The prevalence of deep vein thrombosis as demonstrated by routine venography in patients with distal lower-extremity injury requiring cast immobilization or surgery is 10% to 40%. These deep vein thromboses are usually asymptomatic and distal, and the need for thromboprophylaxis in these patients is not known.Methods:
We conducted a multicenter prospective cohort study to define the prevalence of symptomatic venous thromboembolism in patients with a tibial, fibular, or ankle fracture (treated nonoperatively) or a patellar or foot fracture (treated operatively or conservatively). Consecutive patients were enrolled at five Ontario, Canada, hospitals within ninety-six hours after injury, and they were followed with a telephone interview at two, six, and twelve weeks. Thromboprophylaxis was not allowed. Suspected venous thromboembolism was investigated in a standardized manner.Results:
From August 2002 to June 2005, 1200 patients were enrolled, and a three-month follow-up was completed for 98% of them. Eighty-two percent of the patients were treated with cast or splint immobilization for an average (and standard deviation) of 42 ± 32 days. Overall, seven patients (0.6%; 95% confidence interval [CI] = 0.2% to 1.2%) had symptomatic, objectively confirmed venous thromboembolism. Two of them had proximal deep vein thrombosis; three, calf deep vein thrombosis; and two, pulmonary embolism. There were no fatal pulmonary emboli.Conclusions:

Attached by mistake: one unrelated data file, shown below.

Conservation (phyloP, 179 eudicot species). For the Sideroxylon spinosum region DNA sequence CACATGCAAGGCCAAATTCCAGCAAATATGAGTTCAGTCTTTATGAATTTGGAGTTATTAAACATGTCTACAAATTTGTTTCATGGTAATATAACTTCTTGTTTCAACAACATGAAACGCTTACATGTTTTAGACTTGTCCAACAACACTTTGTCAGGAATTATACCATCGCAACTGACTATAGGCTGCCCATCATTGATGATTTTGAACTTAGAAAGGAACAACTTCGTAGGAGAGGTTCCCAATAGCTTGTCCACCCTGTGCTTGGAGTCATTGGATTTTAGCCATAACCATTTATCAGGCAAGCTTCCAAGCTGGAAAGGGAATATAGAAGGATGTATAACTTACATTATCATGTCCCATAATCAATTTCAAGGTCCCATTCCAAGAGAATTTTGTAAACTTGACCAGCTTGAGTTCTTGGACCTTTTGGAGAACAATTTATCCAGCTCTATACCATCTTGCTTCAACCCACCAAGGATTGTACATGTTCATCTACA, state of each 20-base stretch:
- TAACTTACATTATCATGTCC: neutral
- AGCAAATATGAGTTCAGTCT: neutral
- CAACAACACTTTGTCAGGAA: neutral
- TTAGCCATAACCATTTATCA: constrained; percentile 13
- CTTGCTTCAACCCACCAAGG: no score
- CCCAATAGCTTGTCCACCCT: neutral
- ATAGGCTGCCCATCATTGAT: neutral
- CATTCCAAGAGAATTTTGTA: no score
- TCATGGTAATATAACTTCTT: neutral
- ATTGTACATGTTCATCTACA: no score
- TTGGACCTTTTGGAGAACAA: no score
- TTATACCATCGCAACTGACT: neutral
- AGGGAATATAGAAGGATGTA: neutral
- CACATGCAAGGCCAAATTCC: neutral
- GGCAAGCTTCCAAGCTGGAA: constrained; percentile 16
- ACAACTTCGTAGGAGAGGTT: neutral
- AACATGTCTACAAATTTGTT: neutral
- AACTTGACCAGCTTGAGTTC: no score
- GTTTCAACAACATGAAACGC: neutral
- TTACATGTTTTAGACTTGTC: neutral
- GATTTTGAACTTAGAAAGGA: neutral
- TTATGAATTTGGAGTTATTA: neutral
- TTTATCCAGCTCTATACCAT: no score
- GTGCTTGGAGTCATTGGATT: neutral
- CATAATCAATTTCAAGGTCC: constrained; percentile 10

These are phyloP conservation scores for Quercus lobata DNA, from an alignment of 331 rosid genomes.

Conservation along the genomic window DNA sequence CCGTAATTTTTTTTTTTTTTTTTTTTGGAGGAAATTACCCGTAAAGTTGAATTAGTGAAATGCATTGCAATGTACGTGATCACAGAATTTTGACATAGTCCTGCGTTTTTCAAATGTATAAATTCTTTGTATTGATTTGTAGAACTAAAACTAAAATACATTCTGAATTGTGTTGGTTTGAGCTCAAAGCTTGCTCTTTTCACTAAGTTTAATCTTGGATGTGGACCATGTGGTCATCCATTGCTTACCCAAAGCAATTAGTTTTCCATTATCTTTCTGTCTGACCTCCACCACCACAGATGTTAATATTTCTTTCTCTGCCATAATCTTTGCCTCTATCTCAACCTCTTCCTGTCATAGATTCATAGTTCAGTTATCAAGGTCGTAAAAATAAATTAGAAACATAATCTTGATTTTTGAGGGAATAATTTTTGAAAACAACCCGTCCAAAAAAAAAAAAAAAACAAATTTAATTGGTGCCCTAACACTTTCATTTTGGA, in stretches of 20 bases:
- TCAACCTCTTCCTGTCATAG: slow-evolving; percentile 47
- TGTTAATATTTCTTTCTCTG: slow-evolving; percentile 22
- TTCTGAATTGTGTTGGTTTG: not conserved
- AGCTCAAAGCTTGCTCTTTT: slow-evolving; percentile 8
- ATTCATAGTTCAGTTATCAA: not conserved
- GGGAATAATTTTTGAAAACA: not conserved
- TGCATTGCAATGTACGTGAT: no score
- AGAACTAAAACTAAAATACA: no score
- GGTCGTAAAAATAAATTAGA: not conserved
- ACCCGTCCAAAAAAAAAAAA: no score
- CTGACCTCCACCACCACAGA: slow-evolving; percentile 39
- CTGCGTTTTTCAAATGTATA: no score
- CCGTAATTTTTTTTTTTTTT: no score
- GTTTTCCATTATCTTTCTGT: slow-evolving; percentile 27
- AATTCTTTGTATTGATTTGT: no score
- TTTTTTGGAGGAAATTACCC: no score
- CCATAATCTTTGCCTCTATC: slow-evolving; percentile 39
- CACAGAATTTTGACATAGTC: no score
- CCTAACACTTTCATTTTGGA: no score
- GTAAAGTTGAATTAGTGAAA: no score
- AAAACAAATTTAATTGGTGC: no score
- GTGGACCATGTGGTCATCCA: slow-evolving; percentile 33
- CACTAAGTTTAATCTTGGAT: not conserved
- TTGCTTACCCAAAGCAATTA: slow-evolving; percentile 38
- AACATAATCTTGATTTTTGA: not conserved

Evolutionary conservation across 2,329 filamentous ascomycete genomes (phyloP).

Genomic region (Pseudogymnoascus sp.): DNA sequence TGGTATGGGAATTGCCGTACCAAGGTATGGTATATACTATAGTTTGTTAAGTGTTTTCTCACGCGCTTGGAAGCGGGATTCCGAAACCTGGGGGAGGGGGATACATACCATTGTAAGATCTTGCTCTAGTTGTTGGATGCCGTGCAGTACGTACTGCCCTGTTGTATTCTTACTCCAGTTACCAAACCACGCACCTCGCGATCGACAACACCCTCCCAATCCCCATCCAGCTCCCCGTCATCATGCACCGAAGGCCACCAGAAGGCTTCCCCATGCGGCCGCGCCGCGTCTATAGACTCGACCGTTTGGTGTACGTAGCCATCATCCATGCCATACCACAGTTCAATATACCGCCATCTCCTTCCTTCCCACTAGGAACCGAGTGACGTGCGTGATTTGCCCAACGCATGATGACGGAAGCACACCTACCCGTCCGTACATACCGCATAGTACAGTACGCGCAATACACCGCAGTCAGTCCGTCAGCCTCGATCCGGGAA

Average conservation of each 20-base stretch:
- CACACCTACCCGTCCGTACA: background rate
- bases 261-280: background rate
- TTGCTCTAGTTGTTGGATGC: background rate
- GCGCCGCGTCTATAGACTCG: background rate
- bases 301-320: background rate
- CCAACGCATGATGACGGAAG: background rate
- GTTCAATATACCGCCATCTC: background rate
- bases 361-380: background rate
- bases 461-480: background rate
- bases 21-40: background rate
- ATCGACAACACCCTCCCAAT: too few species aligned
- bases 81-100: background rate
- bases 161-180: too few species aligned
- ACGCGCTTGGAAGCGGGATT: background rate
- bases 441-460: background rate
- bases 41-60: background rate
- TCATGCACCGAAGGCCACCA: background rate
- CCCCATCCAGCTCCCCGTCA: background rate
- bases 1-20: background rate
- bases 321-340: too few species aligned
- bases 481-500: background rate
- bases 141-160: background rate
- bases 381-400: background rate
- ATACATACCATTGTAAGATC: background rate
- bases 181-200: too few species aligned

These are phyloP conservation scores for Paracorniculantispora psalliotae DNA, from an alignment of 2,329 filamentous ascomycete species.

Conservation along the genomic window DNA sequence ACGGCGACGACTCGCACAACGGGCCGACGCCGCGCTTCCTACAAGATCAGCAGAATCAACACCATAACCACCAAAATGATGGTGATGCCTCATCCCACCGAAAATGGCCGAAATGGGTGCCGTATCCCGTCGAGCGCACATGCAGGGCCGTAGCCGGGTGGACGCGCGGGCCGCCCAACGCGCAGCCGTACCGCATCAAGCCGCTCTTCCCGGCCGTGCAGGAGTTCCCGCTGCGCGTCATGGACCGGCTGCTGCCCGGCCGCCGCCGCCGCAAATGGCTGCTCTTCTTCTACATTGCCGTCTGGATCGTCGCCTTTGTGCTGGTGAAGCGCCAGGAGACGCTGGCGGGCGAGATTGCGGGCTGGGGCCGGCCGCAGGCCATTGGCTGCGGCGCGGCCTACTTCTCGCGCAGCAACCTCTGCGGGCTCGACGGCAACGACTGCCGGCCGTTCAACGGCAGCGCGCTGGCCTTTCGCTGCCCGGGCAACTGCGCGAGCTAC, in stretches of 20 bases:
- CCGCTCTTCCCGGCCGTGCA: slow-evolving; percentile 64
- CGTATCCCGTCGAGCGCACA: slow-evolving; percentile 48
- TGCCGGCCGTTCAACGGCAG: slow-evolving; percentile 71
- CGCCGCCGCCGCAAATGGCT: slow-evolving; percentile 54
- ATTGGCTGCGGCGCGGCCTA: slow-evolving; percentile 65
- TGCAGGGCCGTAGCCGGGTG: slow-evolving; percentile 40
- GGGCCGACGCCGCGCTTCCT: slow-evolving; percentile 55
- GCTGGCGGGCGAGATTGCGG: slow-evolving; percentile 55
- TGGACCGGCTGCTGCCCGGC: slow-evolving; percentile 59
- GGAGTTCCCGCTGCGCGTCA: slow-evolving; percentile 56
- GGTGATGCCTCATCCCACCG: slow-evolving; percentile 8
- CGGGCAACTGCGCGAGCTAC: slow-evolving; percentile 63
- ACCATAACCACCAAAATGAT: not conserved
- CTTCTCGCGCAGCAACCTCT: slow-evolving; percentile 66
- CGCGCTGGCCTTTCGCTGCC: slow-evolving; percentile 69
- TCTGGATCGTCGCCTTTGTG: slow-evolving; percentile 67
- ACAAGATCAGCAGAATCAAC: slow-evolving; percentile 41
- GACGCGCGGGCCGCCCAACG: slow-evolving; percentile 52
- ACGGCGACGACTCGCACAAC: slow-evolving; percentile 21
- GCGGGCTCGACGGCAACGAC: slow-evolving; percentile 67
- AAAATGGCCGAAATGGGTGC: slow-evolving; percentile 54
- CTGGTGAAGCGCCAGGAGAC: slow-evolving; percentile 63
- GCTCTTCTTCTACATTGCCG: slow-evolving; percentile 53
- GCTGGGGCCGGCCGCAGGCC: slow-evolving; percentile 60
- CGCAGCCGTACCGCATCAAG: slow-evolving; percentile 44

Symptomatic venous thromboembolism is an infrequent complication after fractures of the distal part of the lower limb requiring cast immobilization and managed without thromboprophylaxis. Given these estimates of symptomatic venous thromboembolism, the risk-benefit ratio and cost-effectiveness of routine anticoagulant prophylaxis are unlikely to be favorable for these patients.Level of Evidence:
Prognostic Level IV. See Instructions for Authors for a complete description of levels of evidence.